Coffee consumption in America and North America is such a daily ritual that it only strikes your attention when you don’t see it taking place.
Lines at the local StarbucksTM or Coffee BeanTM on any given weekday morning are often longer than the voting lines in First Tuesdays in November. And if you don’t think you and your friends are hooked on it, try getting through a morning without it, and just see just how that would set with everybody.
How many times have you tried to interact with a worker or friend only to be told something like, “Not now! I haven’t had my coffee yet.”
To say that coffee is a habit bordering on a national obsession would probably not be understating the case. It is certainly a “tradition” in most nations, and is generally thought of as a good one. In truth, coffee has, in the last 200 years, become such a staple in the Western hemisphere that no social event, public gathering, convention or meal for large masses of people are ever held without taking the “coffee factor” into account.
Such observations as the ones just made might be written off as “purely personal,” until you start to take some statistics into account. So, perhaps it’s time we did.
Coffee’s Momentum Train
- Coffee is the number two beverage in the world – second only to water in total volume consumed.
- Coffee is nearly four times as popular as tea, the third most consumed beverage, and five times as popular as soda, which ranks fourth.
- In 2006 alone, the specialty coffee market racked up an estimated $12.2 billion in sales, up from $8.3 billion in 2001. (according to the Specialty Coffee Association of America, a trade group based in Long Beach, CA) Of that total, about $8.5 billion comes from “coffee cafes, or beverage retailers with seating.”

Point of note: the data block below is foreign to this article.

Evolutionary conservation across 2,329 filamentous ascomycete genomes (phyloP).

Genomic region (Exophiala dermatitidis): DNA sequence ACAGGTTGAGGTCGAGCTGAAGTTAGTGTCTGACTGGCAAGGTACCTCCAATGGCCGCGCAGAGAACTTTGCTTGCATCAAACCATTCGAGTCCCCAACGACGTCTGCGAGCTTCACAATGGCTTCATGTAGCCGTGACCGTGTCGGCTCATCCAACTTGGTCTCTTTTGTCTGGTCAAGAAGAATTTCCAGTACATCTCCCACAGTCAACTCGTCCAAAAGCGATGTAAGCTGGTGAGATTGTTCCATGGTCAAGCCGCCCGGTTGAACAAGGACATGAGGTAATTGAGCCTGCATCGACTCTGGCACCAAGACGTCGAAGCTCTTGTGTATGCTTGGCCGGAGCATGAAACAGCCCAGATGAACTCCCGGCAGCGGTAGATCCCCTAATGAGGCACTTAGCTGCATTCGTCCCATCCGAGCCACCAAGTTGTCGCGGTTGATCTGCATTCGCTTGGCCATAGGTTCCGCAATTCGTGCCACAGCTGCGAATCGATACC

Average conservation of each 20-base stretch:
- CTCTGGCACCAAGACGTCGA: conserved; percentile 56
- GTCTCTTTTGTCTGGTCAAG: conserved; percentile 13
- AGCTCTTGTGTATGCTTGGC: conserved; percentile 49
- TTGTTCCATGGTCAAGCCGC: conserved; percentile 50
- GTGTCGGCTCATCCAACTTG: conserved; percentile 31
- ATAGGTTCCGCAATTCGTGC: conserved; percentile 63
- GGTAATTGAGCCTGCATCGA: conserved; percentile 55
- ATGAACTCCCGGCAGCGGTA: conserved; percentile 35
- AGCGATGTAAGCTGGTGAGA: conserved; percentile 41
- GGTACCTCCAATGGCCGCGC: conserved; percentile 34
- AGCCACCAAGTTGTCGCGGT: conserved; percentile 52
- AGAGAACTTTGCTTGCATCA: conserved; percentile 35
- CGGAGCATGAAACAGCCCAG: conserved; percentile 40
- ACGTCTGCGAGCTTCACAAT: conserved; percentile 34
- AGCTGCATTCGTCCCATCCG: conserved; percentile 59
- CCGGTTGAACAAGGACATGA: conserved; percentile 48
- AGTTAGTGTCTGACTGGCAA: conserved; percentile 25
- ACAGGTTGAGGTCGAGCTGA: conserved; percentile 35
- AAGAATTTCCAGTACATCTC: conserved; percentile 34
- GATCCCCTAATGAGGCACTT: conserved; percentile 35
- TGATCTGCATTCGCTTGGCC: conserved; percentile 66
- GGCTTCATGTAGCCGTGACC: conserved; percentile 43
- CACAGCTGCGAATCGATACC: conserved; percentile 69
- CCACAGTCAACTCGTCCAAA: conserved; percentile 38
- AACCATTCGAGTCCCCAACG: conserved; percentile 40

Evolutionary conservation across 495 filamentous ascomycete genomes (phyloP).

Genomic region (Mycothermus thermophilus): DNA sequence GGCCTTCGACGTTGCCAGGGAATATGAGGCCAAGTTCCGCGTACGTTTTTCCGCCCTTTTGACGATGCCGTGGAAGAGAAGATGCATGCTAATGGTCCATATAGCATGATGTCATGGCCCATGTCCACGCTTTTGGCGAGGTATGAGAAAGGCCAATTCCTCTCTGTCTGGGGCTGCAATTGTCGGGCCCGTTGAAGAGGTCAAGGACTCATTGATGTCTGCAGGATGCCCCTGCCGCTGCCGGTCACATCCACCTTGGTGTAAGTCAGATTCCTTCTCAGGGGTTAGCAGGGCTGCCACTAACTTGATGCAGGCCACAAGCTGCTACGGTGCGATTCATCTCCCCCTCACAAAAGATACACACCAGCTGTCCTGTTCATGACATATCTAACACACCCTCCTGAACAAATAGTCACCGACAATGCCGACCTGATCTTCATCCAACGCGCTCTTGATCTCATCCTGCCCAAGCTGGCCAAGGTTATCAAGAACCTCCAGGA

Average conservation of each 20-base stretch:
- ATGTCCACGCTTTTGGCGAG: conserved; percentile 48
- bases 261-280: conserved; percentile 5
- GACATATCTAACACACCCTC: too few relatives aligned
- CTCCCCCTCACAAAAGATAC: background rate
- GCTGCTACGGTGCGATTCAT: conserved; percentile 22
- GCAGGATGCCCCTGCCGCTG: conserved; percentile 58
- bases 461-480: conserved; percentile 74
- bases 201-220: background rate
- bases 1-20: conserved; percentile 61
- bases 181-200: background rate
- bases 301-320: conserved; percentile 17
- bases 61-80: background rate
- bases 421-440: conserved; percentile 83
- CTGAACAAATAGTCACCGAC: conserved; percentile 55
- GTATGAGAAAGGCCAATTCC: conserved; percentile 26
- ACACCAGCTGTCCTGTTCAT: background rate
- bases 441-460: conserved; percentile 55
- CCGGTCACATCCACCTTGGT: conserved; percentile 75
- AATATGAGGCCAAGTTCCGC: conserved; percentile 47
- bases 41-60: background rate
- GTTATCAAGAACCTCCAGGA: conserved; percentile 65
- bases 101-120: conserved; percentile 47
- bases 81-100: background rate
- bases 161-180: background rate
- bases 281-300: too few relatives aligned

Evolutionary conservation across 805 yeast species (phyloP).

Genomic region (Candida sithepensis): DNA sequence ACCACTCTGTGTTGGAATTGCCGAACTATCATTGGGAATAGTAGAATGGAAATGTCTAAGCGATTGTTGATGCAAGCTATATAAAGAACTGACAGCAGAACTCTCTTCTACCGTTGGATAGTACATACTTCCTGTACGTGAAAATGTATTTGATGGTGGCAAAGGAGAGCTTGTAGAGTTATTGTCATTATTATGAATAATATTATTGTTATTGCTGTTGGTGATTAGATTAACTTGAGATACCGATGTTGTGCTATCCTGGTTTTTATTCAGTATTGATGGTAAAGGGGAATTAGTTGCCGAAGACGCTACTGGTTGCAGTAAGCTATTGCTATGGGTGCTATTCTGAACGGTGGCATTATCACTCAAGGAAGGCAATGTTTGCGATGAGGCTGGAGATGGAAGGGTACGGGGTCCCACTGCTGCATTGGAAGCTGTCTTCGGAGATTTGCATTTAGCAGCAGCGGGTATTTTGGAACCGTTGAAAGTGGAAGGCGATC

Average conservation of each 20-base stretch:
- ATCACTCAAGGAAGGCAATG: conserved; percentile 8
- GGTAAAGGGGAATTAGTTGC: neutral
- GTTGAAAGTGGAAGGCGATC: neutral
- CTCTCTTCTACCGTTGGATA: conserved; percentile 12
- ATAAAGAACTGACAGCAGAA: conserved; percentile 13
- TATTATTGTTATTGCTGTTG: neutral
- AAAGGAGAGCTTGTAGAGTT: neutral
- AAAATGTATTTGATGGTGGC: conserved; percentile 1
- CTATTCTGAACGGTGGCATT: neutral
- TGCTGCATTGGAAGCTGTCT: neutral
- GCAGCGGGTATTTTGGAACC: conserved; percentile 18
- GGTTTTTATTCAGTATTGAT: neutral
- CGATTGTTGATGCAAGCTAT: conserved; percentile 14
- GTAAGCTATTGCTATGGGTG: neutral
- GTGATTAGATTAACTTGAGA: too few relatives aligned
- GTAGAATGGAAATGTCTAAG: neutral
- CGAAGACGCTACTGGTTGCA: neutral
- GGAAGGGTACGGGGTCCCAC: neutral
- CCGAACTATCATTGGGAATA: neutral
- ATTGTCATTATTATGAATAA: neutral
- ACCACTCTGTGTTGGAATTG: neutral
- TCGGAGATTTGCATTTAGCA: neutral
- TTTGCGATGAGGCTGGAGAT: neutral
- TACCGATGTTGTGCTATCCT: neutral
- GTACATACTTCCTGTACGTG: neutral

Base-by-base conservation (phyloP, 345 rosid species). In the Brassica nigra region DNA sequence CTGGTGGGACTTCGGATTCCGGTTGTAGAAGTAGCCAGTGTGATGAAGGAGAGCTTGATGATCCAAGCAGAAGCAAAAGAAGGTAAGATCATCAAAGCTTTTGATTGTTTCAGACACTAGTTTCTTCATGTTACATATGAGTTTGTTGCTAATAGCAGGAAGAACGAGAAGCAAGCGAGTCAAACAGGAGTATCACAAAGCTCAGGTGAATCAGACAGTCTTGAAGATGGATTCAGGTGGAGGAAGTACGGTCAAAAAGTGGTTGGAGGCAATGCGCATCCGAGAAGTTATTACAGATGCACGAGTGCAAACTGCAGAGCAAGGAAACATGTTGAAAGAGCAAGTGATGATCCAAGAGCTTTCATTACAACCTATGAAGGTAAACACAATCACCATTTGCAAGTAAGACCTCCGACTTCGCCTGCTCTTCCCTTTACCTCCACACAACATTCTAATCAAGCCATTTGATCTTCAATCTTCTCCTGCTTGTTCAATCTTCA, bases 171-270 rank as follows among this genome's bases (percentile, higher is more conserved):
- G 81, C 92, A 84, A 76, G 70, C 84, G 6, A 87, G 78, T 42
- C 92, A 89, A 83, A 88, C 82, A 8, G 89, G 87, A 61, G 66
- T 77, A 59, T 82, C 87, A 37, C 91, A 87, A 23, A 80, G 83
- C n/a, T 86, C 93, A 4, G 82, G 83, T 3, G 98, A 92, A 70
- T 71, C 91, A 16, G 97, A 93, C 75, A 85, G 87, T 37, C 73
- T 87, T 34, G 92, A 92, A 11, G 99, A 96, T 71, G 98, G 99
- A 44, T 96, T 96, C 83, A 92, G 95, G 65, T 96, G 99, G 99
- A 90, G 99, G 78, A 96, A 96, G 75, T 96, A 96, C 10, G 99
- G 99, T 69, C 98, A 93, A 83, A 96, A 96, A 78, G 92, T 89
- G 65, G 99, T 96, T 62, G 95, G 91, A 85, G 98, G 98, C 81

The number of coffee retailers — which includes chain and independent stores — has risen from only 1,650 in 1991 to 23,900 by 2006.
- The annual coffee consumption worldwide in 2003 was estimated to be approximately 400 billion cups. That’s over 1.4 billion every single day – with more than 400 million of them consumed in the U.S. alone!
- The large Venti Latte (or extra large latte) at StarbucksTMnow costs about $4 a cup. Some wealth and money mavens such as Finish Rich author David Bach offer a “cappuccino strategy” for start-up investors whereby people can save up to $1200 a year just by not getting their daily morning fix at StarbucksTM.
- The average American consumes about 10.5 pounds of coffee per year with the average Swede, Dane or Norwegian consuming well over twice that much (nearly 22 pounds per year).
If these facts seem astonishing, they only scratch the surface and do not take into account the momentum that coffee is enjoying even as of this writing. One might argue that it is the blanket of aromas, the taste, the hot nutty-sweet bite of flavor as it teases our tongue or the lush familiar warmth of our kitchen hearth and the bouquet of our mother’s cooking. Others might answer that it is that “pick me up” jolt of energizing power that the beverage possesses like none other.
Regardless of the reason, something is driving the masses to consume this beverage in large quantities. Like anything else consumed in more-than-moderate doses, the question of health is bound to arise. So really, is coffee bad for your health? That’s a question you’ve got to answer on your own, but we’ve got some information that might help you understand that loaded question a little more clearly.
Peace and Blessings
John F. Sapp